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Congress okays budget plan

Faced with the biggest vote of the year, Washington lawmakers took their cue from the college kids. They stayed up all night arguing over something else.

Fueled by coffee and bitter partisan politics, the House of Representatives pulled its first all-nighter of 1995, napping in chairs, quoting Haitian proverbs, telling off-color jokes and listening to rock 'n' roll. One took a swim.

"They dimmed the lights in the cloakroom; there were bodies all over, some of them were covered," Rep. Henry Bonilla, a Texas Republican, said Thursday. "I slept on that bench right over there."

They fought over the flag, the Ottoman Empire, party-switchers and parliamentary procedure. At midnight Wednesday, more than 150 Democrats met in the Capitol basement for a rabble-rousing meeting.

Then, in a sleep-deprived stupor Thursday afternoon, the House made history, passing the first balanced budget plan in 25 years.

Overall, the deal would cut projected spending by $1-trillion and carry out the GOP vision of a more limited federal government.

When the gavel banged in the House at 4:20 p.m., it all seemed so predictable and routine. Who would have known the final tally, 239-194, came after the longest and most contentious night in the six-month tenure of this Republican-led Congress.

"We're so tired we won't know until tomorrow what we really did," said Rep. David Hobson, R-Ohio.

Almost as an afterthought, the Senate, after a night's sleep, followed suit. In time for the evening news, the Senate voted along party lines, 54-46, for the plan to balance the budget by 2002. In both chambers, the Florida delegation split along party lines.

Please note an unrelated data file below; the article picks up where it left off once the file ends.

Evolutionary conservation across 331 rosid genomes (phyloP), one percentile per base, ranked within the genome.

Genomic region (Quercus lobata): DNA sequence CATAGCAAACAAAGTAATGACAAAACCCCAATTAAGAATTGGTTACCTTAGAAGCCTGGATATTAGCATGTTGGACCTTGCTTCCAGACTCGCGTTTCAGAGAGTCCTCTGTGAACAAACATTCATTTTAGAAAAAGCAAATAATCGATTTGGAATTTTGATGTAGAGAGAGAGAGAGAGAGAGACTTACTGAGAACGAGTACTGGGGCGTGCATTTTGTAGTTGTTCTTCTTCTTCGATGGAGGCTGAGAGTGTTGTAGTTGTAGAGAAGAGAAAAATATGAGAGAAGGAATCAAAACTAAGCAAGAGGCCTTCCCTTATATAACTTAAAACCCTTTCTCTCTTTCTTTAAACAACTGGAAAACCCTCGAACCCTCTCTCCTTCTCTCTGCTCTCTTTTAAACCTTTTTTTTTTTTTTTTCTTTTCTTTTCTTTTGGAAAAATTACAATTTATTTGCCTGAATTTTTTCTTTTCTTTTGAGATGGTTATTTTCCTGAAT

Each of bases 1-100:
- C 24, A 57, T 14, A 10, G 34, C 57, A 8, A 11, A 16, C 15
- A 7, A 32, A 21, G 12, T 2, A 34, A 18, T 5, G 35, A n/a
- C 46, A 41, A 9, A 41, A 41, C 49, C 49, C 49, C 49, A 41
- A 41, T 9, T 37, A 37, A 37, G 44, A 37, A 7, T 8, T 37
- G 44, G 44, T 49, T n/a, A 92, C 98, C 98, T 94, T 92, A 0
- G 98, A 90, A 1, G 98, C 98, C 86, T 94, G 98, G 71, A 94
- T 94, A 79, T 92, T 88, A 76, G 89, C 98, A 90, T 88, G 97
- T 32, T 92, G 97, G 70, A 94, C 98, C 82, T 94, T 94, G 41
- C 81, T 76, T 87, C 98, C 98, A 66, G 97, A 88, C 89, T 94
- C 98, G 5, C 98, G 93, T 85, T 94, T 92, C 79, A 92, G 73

"On this Independence Day, the American taxpayer will have the freedom to save and spend more of their hard-earned money," said Senate Majority Leader Bob Dole.

It is the first time in 25 years, Congress has adopted a road map for wiping out the federal deficit.

"We'll sleep well tonight knowing we made a down payment on the future of this country," said House Budget Committee Chairman John Kasich.

The Republican-crafted plan offers tax cuts to many Americans while dramatically scaling back government services for the nation's neediest people.

The government's two health programs for the poor and elderly, Medicaid and Medicare, bear the brunt of savings. The plan calls for reducing them $450-billion over the next seven years, largely by moving recipients into managed-care programs such as HMOs.

The spending outline does not require President Clinton's signature. But he can still veto the bills on spending and tax cuts that carry out the specifics of the plan.

The landmark budget was pro forma compared to the palace intrigue transpiring in the House. The political soap opera cast a shadow on the otherwise smooth sailing of Speaker Newt Gingrich's conservative revolution.

"The general impression outside the Beltway when they see a lot of uproar and ruckus, it looks like badly orchestrated imbecility," said Rep. Porter Goss, R-Sanibel. "Voters think, "They're squabbling instead of doing their work.'


The legislative food fight broke out over one man _ Texan Greg Laughlin _ who picked this week to abandon the Democratic Party and join the GOP. When word leaked out that Republicans plan to reward Laughlin with a coveted seat on the Ways and Means Committee, Democrats cried foul.

"He sold out to the highest bidder," complained Rep. Martin Frost, D-Texas.

Yet even Laughlin became a sidelight to the marathon stall Democrats pulled off through an array of parliamentary maneuvers.

"We need to slow this process down so the American people know what these cuts mean," said Rep. Richard Gephardt, the Democratic leader in the House.